Texas 10/02/12 Bexar County: A Metropolitan Health District spokesperson has confirmed the official count of human cases of WNV in the county has risen to 26. The number of WNV-related fatalities remains at 2. – See

FLORIDA scientist finds SNAKES harboring EASTERN EQUINE ENCEPHALITIS ~ EEE & WNV reports from MN, NV, & RI ~ RABIES reports from NJ, & TN.

Water Moccasin. Photo by Ltshears. Wikimedia Commons.

National 10/01/12 by Maggie Fox – (Excerpts) “Snakes may provide a winter hiding place for a virus that’s causing an unusually severe outbreak in the U.S. northeast this year, and this could be good news for control efforts, researchers said on Monday. They found eastern equine encephalitis virus (EEE for short) in cottonmouths and copperhead snakes and said it’s likely the reptiles incubate the virus while they hibernate over the winter. When they come out in spring, mosquitoes feast on the snakes and then pass it to birds.

The study, published in the American Journal of Tropical Medicine and Hygiene, explains why EEE keeps coming back in northern states where mosquitoes hunker down for the winter and where many birds take off for warmer climes. “There must be a way that the virus manages to overwinter. We think it’s the snakes, because they do overwinter in these sites,” said Dr. Thomas Unnasch of the University of South Florida, who led the study.”

Dr. Thomas Unnasch.

“Tests on cottonmouths in the Tuskeegee National Forest in Alabama confirmed a fairly high percentage were infected with EEE, as well as at least one copperhead. It doesn’t make the snakes sick and they seem to stay actively infected for months on end, Unnasch said. So when it gets cold up north and the migrating birds leave, the snakes are still infected with EEE and they hibernate. In the spring, newly hatched mosquitoes feed on the snakes and get infected. “They act as the Typhoid Mary of the virus,” Unnasch said. Copperheads are related to rattlesnakes and there are plenty of both in the north, Unnasch noted.”

Northern Copperhead. Photo by Connecticut Department of Environmental Protection.

“Is there a lesson here for West Nile virus, another mosquito-borne infection that’s causing an unusual amount of trouble this year? CDC reports 3,545 cases of West Nile virus disease in people, including 147 deaths. Unfortunately not, says Unnasch — West Nile is not related to EEE and while it passes from birds to mosquitoes to people, it has a different cycle of infection.” – For complete NBC News article by Maggie Fox see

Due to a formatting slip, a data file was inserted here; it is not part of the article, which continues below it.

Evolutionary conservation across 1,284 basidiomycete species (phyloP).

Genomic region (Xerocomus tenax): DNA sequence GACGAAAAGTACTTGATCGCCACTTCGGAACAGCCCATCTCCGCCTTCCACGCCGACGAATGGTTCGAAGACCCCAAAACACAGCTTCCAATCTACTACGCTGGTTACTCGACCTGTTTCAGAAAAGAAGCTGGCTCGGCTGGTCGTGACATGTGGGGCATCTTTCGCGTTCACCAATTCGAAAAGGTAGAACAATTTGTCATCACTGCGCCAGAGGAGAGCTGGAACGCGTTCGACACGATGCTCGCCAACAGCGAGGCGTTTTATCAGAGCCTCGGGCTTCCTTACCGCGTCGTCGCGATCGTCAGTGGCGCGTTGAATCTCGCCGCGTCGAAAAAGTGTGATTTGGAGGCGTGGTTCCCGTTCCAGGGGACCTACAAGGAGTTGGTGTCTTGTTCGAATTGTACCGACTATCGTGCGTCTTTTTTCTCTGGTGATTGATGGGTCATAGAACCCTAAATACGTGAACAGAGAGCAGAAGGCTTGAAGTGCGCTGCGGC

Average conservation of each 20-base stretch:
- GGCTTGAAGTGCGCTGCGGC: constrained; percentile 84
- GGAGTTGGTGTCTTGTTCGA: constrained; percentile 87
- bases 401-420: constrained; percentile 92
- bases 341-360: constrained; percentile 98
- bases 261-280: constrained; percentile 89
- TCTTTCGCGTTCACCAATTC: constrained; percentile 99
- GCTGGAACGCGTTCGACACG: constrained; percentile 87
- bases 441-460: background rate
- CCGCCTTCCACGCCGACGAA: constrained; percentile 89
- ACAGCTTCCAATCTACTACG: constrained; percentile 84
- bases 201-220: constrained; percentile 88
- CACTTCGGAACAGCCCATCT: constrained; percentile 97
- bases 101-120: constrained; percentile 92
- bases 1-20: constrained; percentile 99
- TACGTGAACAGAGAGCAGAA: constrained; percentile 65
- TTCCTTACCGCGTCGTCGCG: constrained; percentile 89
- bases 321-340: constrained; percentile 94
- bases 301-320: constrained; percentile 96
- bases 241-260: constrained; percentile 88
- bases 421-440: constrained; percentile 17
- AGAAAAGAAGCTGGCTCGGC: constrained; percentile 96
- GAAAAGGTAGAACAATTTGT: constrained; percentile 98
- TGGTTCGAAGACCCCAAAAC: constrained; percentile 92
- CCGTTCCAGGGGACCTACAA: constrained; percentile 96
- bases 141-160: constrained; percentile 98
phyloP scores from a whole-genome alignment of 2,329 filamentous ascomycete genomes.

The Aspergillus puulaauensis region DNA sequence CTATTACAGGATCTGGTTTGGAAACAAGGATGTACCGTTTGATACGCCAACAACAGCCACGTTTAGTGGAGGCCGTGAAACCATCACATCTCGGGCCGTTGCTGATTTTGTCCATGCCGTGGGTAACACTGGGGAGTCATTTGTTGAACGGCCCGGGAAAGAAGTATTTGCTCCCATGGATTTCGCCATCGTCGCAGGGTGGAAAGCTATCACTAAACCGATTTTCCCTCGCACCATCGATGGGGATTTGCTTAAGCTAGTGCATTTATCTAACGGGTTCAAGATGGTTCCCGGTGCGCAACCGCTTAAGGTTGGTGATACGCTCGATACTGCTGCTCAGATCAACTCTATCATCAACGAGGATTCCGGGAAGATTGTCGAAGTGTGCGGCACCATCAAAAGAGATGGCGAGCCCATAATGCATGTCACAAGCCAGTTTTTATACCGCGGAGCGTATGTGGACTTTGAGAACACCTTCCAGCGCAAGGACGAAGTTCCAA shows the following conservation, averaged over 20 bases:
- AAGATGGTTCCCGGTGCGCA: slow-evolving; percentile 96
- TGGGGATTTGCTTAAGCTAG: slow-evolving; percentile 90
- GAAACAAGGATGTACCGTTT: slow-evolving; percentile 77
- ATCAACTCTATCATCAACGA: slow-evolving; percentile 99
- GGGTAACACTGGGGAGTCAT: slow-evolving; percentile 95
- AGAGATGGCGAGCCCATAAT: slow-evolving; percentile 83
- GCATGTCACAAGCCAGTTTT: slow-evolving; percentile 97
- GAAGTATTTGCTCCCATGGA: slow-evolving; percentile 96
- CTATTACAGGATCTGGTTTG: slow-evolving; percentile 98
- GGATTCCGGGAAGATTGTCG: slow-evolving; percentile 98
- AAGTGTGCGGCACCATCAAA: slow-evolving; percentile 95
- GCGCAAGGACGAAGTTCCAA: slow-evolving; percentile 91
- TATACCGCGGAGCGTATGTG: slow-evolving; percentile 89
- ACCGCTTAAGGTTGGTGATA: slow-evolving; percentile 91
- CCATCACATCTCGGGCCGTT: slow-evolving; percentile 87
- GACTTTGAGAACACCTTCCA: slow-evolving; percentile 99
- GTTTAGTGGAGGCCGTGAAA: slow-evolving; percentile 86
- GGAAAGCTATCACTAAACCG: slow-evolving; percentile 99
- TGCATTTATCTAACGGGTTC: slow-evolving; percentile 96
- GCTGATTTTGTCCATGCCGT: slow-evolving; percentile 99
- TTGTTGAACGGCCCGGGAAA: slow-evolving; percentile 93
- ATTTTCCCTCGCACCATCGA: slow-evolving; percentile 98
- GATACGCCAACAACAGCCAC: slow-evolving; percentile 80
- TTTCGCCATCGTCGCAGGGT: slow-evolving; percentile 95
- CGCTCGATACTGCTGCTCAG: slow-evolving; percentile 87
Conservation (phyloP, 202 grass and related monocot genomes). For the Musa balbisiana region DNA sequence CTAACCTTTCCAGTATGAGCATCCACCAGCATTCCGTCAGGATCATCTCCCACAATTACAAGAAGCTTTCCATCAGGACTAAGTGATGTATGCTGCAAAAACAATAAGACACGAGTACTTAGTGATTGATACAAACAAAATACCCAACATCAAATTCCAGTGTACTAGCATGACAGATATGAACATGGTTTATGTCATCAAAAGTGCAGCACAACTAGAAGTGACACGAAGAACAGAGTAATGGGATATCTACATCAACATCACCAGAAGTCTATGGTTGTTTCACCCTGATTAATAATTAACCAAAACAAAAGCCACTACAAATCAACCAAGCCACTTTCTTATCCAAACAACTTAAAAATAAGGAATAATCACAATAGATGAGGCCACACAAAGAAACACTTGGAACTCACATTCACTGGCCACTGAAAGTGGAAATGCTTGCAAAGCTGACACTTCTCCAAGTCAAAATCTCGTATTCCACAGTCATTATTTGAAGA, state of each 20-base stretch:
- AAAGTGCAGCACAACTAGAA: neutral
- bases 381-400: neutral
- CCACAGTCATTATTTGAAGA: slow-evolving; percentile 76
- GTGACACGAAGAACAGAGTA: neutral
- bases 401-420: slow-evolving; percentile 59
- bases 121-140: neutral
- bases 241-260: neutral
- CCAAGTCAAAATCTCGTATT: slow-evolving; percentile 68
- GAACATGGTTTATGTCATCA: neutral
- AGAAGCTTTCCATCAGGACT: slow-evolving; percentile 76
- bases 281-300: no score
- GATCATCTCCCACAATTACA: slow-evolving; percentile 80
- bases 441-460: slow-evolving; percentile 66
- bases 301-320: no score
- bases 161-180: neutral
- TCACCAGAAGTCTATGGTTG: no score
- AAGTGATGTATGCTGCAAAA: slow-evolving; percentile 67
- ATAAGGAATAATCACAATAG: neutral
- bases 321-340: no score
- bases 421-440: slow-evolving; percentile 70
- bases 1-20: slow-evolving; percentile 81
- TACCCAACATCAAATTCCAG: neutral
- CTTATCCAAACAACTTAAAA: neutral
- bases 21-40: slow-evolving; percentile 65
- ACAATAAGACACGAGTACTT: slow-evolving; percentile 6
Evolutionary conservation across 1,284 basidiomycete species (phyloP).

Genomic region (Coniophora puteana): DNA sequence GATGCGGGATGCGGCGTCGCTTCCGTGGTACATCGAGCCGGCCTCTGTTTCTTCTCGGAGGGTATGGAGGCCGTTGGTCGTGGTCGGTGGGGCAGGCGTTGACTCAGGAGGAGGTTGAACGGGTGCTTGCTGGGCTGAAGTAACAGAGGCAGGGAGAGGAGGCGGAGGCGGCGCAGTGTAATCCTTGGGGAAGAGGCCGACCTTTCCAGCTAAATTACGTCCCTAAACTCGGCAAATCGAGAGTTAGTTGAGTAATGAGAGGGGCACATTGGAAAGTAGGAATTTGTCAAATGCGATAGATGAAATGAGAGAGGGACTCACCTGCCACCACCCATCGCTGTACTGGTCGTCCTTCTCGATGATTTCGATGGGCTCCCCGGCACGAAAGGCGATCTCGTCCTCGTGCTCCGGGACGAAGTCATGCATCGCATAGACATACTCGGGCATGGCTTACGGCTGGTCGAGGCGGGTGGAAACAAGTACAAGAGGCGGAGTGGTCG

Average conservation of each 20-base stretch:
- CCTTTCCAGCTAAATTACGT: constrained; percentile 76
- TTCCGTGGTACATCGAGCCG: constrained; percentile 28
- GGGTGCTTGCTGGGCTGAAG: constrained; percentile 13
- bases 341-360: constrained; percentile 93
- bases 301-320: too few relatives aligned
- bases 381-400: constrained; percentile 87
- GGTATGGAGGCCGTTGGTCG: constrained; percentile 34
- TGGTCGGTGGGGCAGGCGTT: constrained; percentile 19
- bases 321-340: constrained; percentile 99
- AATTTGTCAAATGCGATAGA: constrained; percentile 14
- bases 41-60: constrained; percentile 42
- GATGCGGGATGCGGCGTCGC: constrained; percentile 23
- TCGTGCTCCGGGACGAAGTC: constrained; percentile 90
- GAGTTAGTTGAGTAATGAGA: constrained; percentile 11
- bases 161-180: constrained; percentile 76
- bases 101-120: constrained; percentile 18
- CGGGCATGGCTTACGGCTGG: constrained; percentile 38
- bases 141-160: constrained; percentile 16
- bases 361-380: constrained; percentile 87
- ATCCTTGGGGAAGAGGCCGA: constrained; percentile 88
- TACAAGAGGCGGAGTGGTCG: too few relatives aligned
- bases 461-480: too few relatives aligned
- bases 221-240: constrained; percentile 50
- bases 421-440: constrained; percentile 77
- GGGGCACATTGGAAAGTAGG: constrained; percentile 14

Eastern Equine Encephalitis (EEE) & West Nile Virus (WNV):

Minnesota 10/01/12 Four more human cases of WNV have been reported this past week. So far this year 65 human cases and one death have been attributed to the mosquito-borne virus in the state. – See

Nevada 09/28/12 Washoe County: Health officials report that a 6-year-old feral horse in Reno was put down after testing positive for WNV. This is the first animal or human case of the virus in the county this year, but two human cases have been reported elsewhere in the state, one each in Clark and Churchill counties. – See

Rhode Island 10/01/12 Newport County: A batch of mosquitoes captured in Tiverton has tested positive for EEE. – See


New Jersey 09/30/12 Hudson County: Health officials have confirmed that a sick raccoon reported just blocks from Franklin School in North Bergen on September 12th has tested positive for rabies. – See

Tennessee 09/29/12 The Tennessee Wildlife Resources Agency reports the U.S. Department of Agriculture will begin distributing an oral rabies vaccine for wild raccoons in selected areas of the southeast, including 15 counties in East Tennessee. – See

CANADA: GRIZZLY kills ALBERTA hiker’s leashed DOG ~ MOUNTAIN LION report from MONTANA ~ EASTERN EQUINE ENCEPHALITIS & WEST NILE VIRUS reports from AL, IA, LA, & MS ~ RABIES report from NJ ~ CDC REPORTS: ZOONOTIC DISEASE summary for week ending September 22, 2012.

Grizzly. Courtesy U.S. Fish & Wildlife Service.


Alberta 09/28/12 the A popular hiking area in Banff National Park has been closed after a grizzly bear attacked and killed a small dog. Parks Canada spokeswoman Brianna Burley said it happened in the Skoki Valley area, near the Lake Louise ski hill, on Thursday. A hiker was scrambling off the trail with his Jack Russell terrier when the adult grizzly approached and started stalking the pet. “At first the hiker tried to stand his ground against the grizzly bear, and then came to a realization that the bear was intent on getting the dog,” Burley said Friday. The man tried to scare off the animal by yelling, throwing rocks and his backpack at it, but the grizzly wasn’t backing off, Burley said. “At this point he dropped the leash and the dog ran away about 20 feet at which point the bear chased the dog and that’s where the bear overtook the dog.” The grizzly left the area, taking the dog’s body. The hiker, an employee of Skoki Lodge, was not hurt but was shaken. – For complete article see